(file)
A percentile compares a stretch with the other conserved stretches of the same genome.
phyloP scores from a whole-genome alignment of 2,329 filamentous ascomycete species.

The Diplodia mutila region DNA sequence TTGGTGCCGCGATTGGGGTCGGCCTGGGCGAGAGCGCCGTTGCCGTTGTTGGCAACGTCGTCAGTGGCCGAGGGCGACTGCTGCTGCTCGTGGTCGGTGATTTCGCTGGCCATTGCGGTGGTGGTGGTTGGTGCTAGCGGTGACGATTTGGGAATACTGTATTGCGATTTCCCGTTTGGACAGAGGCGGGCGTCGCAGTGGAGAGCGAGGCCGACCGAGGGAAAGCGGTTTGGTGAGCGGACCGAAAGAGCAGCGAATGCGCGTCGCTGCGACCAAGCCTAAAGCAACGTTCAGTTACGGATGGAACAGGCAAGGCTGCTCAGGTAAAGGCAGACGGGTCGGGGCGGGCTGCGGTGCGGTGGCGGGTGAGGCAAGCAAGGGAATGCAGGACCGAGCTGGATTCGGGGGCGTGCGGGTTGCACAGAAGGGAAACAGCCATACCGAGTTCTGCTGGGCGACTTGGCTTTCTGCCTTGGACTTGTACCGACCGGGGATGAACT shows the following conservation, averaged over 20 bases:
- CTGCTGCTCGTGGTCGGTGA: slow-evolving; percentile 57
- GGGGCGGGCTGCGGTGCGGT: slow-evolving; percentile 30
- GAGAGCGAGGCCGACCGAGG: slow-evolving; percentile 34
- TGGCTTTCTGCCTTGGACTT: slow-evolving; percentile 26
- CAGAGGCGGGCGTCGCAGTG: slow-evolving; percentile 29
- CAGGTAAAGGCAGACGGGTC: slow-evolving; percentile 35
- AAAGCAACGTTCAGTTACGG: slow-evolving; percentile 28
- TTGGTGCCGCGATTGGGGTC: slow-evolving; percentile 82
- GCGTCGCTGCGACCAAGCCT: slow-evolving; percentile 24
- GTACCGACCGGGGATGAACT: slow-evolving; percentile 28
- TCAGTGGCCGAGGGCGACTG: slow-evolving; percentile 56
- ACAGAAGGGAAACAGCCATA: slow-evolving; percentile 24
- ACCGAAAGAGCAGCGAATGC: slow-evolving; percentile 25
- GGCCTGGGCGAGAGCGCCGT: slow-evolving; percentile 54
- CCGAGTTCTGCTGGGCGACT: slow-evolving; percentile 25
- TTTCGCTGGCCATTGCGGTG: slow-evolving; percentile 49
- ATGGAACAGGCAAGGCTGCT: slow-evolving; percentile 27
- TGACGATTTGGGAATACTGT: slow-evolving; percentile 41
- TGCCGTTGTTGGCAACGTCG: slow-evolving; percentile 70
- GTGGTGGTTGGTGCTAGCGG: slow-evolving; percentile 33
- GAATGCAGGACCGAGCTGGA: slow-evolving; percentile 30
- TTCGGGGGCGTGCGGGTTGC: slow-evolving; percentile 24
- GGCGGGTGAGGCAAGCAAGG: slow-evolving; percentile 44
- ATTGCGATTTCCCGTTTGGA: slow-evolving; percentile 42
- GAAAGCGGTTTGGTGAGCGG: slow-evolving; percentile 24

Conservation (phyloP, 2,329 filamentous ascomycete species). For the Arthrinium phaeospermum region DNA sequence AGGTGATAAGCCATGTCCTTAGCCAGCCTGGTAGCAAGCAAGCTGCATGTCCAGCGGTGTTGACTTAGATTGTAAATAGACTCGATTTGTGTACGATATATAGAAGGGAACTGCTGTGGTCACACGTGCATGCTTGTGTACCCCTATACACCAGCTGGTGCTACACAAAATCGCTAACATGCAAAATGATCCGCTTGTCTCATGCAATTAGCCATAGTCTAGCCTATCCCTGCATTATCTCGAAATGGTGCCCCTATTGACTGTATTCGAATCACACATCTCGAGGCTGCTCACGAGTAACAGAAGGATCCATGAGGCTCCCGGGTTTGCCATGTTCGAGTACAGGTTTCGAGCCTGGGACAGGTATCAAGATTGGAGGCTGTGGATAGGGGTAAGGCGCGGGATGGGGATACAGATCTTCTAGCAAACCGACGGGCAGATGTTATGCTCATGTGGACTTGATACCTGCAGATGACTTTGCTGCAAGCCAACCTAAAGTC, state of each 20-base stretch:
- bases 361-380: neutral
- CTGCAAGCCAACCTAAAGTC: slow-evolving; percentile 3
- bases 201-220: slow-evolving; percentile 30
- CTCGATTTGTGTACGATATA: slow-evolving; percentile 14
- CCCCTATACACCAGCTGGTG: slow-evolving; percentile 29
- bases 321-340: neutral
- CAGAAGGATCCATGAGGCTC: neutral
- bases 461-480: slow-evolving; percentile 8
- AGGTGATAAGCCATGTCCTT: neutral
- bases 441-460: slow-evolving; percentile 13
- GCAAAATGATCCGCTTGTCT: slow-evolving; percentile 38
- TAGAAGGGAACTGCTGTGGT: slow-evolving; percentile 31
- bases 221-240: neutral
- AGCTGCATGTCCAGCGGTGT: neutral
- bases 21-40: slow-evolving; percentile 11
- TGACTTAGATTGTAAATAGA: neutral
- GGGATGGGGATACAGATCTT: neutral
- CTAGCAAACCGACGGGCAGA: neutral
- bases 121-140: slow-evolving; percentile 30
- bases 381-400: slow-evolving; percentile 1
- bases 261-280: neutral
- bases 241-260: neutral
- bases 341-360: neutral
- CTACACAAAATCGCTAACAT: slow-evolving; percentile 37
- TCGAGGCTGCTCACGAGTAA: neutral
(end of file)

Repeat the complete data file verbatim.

A percentile compares a stretch with the other conserved stretches of the same genome.
phyloP scores from a whole-genome alignment of 2,329 filamentous ascomycete species.

The Diplodia mutila region DNA sequence TTGGTGCCGCGATTGGGGTCGGCCTGGGCGAGAGCGCCGTTGCCGTTGTTGGCAACGTCGTCAGTGGCCGAGGGCGACTGCTGCTGCTCGTGGTCGGTGATTTCGCTGGCCATTGCGGTGGTGGTGGTTGGTGCTAGCGGTGACGATTTGGGAATACTGTATTGCGATTTCCCGTTTGGACAGAGGCGGGCGTCGCAGTGGAGAGCGAGGCCGACCGAGGGAAAGCGGTTTGGTGAGCGGACCGAAAGAGCAGCGAATGCGCGTCGCTGCGACCAAGCCTAAAGCAACGTTCAGTTACGGATGGAACAGGCAAGGCTGCTCAGGTAAAGGCAGACGGGTCGGGGCGGGCTGCGGTGCGGTGGCGGGTGAGGCAAGCAAGGGAATGCAGGACCGAGCTGGATTCGGGGGCGTGCGGGTTGCACAGAAGGGAAACAGCCATACCGAGTTCTGCTGGGCGACTTGGCTTTCTGCCTTGGACTTGTACCGACCGGGGATGAACT shows the following conservation, averaged over 20 bases:
- CTGCTGCTCGTGGTCGGTGA: slow-evolving; percentile 57
- GGGGCGGGCTGCGGTGCGGT: slow-evolving; percentile 30
- GAGAGCGAGGCCGACCGAGG: slow-evolving; percentile 34
- TGGCTTTCTGCCTTGGACTT: slow-evolving; percentile 26
- CAGAGGCGGGCGTCGCAGTG: slow-evolving; percentile 29
- CAGGTAAAGGCAGACGGGTC: slow-evolving; percentile 35
- AAAGCAACGTTCAGTTACGG: slow-evolving; percentile 28
- TTGGTGCCGCGATTGGGGTC: slow-evolving; percentile 82
- GCGTCGCTGCGACCAAGCCT: slow-evolving; percentile 24
- GTACCGACCGGGGATGAACT: slow-evolving; percentile 28
- TCAGTGGCCGAGGGCGACTG: slow-evolving; percentile 56
- ACAGAAGGGAAACAGCCATA: slow-evolving; percentile 24
- ACCGAAAGAGCAGCGAATGC: slow-evolving; percentile 25
- GGCCTGGGCGAGAGCGCCGT: slow-evolving; percentile 54
- CCGAGTTCTGCTGGGCGACT: slow-evolving; percentile 25
- TTTCGCTGGCCATTGCGGTG: slow-evolving; percentile 49
- ATGGAACAGGCAAGGCTGCT: slow-evolving; percentile 27
- TGACGATTTGGGAATACTGT: slow-evolving; percentile 41
- TGCCGTTGTTGGCAACGTCG: slow-evolving; percentile 70
- GTGGTGGTTGGTGCTAGCGG: slow-evolving; percentile 33
- GAATGCAGGACCGAGCTGGA: slow-evolving; percentile 30
- TTCGGGGGCGTGCGGGTTGC: slow-evolving; percentile 24
- GGCGGGTGAGGCAAGCAAGG: slow-evolving; percentile 44
- ATTGCGATTTCCCGTTTGGA: slow-evolving; percentile 42
- GAAAGCGGTTTGGTGAGCGG: slow-evolving; percentile 24

Conservation (phyloP, 2,329 filamentous ascomycete species). For the Arthrinium phaeospermum region DNA sequence AGGTGATAAGCCATGTCCTTAGCCAGCCTGGTAGCAAGCAAGCTGCATGTCCAGCGGTGTTGACTTAGATTGTAAATAGACTCGATTTGTGTACGATATATAGAAGGGAACTGCTGTGGTCACACGTGCATGCTTGTGTACCCCTATACACCAGCTGGTGCTACACAAAATCGCTAACATGCAAAATGATCCGCTTGTCTCATGCAATTAGCCATAGTCTAGCCTATCCCTGCATTATCTCGAAATGGTGCCCCTATTGACTGTATTCGAATCACACATCTCGAGGCTGCTCACGAGTAACAGAAGGATCCATGAGGCTCCCGGGTTTGCCATGTTCGAGTACAGGTTTCGAGCCTGGGACAGGTATCAAGATTGGAGGCTGTGGATAGGGGTAAGGCGCGGGATGGGGATACAGATCTTCTAGCAAACCGACGGGCAGATGTTATGCTCATGTGGACTTGATACCTGCAGATGACTTTGCTGCAAGCCAACCTAAAGTC, state of each 20-base stretch:
- bases 361-380: neutral
- CTGCAAGCCAACCTAAAGTC: slow-evolving; percentile 3
- bases 201-220: slow-evolving; percentile 30
- CTCGATTTGTGTACGATATA: slow-evolving; percentile 14
- CCCCTATACACCAGCTGGTG: slow-evolving; percentile 29
- bases 321-340: neutral
- CAGAAGGATCCATGAGGCTC: neutral
- bases 461-480: slow-evolving; percentile 8
- AGGTGATAAGCCATGTCCTT: neutral
- bases 441-460: slow-evolving; percentile 13
- GCAAAATGATCCGCTTGTCT: slow-evolving; percentile 38
- TAGAAGGGAACTGCTGTGGT: slow-evolving; percentile 31
- bases 221-240: neutral
- AGCTGCATGTCCAGCGGTGT: neutral
- bases 21-40: slow-evolving; percentile 11
- TGACTTAGATTGTAAATAGA: neutral
- GGGATGGGGATACAGATCTT: neutral
- CTAGCAAACCGACGGGCAGA: neutral
- bases 121-140: slow-evolving; percentile 30
- bases 381-400: slow-evolving; percentile 1
- bases 261-280: neutral
- bases 241-260: neutral
- bases 341-360: neutral
- CTACACAAAATCGCTAACAT: slow-evolving; percentile 37
- TCGAGGCTGCTCACGAGTAA: neutral